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Influencer II

Internet Bill of Rights

Given that this idea seems to have been first proposed by a politician, my automatic reaction was that, while it sounded like an interesting idea, it was probably a spectacularly bad one.


After a bit more consideration, I don't think it is quite as terrible, but more, well, derivative and kind of pointless.


Herewith the proposed Bill of Rights, and a bit of commentary:


"Set of Principles for an Internet Bill of Rights
"The internet age and digital revolution have changed Americans’ way of life. As our lives and the U.S. economy are more tied to the internet, it is essential to provide Americans with basic protections online."


First off, this preamble completely ignores the fact that the Internet is a global phenomenon.  To try to restrict the Internet is to degrade its value.  And all of these principles have to be given the force of law to be of any value.  (We already have a "code of ethics" if you only want that: it's RFC 1087.)  Do you really think you are going to get every country in the world to pass these laws--and then enforce them?

"You should have the right:
"(1) to have access to and knowledge of all collection and uses of personal data by companies;
"(2) to opt-in consent to the collection of personal data by any party and to the sharing of personal data with a third party;"


These were part of the original EU privacy directives, and are therefore now part of the privacy laws of most developed countries (aside from the US, of course).  The tagging on of the issue of "sharing" here is a bit of a problem: sharing is an issue on its own and should be a principle on its own.  Also, the dropping of the aspect of "transmission to a jurisdiction" where equivalent protections don't apply shouldn't have been dropped.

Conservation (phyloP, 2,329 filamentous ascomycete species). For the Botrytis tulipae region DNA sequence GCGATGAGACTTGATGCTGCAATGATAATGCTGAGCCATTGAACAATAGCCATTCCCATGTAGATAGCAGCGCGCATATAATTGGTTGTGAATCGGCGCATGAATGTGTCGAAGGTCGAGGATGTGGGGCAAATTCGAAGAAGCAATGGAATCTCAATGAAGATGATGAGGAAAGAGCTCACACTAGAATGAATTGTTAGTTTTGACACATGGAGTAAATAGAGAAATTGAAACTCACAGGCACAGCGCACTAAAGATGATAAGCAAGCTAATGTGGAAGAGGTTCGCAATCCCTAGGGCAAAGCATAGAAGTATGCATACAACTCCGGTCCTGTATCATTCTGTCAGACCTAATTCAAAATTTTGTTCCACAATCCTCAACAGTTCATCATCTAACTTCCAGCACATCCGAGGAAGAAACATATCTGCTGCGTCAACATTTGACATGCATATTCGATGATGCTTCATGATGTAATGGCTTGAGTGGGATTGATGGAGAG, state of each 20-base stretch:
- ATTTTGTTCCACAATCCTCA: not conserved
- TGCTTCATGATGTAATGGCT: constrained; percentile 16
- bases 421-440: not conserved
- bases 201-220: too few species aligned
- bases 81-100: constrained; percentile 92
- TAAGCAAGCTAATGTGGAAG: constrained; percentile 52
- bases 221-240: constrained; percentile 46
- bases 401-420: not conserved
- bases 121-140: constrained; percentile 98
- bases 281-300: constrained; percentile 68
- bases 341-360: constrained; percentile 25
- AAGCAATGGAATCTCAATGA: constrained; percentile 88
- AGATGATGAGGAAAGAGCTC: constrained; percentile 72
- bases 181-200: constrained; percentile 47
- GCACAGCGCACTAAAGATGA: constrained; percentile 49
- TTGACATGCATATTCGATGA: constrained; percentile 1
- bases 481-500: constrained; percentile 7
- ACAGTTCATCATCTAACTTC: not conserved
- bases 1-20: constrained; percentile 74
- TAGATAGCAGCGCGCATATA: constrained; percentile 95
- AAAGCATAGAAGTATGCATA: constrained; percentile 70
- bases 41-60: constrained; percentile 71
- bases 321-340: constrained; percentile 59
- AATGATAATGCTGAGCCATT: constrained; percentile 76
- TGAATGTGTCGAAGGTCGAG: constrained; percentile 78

"(3) where context appropriate and with a fair process, to obtain, correct or delete personal data controlled by any company and to have those requests honored by third parties;"


Again, part of the EU directive.  That "delete" part, though, has morphed into the "right to be forgotten" (which never existed up until now) and is, increasingly, becoming a problem.

"(4) to have personal data secured and to be notified in a timely manner when a security breach or unauthorized access of personal data is discovered;"


This is a conflation of two ideas that should probably be dealt with separately.


The "secured" part is what turned the EU privacy principles into the GDPR.  In theory it is a good principle: those who collect personal information (for their own or a corporate benefit) should have some responsibility for safeguarding that collection.  But it needs some detail and expansion.


The notification part is definitely an American inclusion.  In discussing privacy laws, I usually point out that most developed countries outside the US have privacy laws, the US has notification laws.  It does make sense to have both.

"(5) to move all personal data from one network to the next;"